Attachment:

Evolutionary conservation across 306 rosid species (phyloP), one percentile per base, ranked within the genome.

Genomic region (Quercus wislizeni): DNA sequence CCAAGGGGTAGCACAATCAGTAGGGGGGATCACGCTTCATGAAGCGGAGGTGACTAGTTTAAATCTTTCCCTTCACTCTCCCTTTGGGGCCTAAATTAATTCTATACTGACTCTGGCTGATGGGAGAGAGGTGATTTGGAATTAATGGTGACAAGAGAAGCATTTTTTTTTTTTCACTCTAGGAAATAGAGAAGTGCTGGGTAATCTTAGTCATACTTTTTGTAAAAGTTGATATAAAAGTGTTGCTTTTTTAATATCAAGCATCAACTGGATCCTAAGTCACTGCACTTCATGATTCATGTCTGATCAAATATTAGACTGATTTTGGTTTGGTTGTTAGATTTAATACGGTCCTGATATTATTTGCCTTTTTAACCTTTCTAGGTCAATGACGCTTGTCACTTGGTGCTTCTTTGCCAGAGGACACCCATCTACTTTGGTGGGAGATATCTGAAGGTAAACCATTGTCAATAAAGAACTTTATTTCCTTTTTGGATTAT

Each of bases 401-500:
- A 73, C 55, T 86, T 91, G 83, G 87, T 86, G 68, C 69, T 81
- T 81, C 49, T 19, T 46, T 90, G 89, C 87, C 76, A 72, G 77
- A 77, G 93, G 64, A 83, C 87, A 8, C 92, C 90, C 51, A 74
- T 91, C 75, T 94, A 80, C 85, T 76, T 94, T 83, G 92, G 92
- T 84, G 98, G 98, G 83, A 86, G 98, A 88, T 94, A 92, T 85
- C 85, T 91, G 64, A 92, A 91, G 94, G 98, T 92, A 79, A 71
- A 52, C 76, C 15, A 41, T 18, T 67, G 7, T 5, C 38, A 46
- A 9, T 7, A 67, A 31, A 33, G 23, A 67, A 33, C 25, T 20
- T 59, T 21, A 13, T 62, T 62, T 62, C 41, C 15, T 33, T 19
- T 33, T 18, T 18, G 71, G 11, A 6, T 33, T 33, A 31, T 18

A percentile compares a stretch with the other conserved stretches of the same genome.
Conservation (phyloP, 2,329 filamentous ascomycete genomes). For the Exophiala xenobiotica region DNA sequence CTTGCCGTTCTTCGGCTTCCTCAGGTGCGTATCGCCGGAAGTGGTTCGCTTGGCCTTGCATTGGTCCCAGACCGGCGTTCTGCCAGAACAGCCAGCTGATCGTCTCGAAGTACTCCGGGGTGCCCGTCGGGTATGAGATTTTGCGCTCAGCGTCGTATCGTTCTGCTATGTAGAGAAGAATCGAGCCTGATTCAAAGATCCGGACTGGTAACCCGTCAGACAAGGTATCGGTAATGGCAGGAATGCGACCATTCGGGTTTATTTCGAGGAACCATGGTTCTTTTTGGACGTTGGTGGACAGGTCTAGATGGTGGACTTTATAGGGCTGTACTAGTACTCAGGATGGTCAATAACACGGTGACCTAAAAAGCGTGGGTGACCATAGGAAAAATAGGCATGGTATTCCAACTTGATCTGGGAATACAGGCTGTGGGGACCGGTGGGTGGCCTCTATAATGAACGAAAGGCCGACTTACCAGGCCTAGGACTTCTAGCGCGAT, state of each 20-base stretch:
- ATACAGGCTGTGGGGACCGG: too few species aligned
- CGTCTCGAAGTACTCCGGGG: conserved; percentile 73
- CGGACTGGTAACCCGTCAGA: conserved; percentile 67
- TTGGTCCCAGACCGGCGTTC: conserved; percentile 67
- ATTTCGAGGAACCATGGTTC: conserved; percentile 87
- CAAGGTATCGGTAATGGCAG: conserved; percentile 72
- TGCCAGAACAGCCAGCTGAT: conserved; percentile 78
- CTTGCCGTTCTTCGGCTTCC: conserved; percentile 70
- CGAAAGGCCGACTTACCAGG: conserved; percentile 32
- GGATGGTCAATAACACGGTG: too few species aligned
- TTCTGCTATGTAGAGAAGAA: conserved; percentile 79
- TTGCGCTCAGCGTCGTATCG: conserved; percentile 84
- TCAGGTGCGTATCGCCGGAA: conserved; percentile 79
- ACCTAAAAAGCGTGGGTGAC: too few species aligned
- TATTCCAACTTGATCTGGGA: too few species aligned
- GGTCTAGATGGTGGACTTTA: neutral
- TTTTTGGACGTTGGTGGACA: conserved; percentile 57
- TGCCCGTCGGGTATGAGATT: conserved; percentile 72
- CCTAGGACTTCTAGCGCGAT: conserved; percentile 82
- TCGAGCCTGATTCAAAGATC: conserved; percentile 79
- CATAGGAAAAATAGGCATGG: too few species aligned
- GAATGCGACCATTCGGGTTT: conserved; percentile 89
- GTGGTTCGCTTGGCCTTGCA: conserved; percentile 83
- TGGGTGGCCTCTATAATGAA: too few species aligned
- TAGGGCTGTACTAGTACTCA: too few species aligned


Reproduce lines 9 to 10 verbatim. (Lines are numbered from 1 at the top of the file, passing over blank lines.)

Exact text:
- C 85, T 91, G 64, A 92, A 91, G 94, G 98, T 92, A 79, A 71
- A 52, C 76, C 15, A 41, T 18, T 67, G 7, T 5, C 38, A 46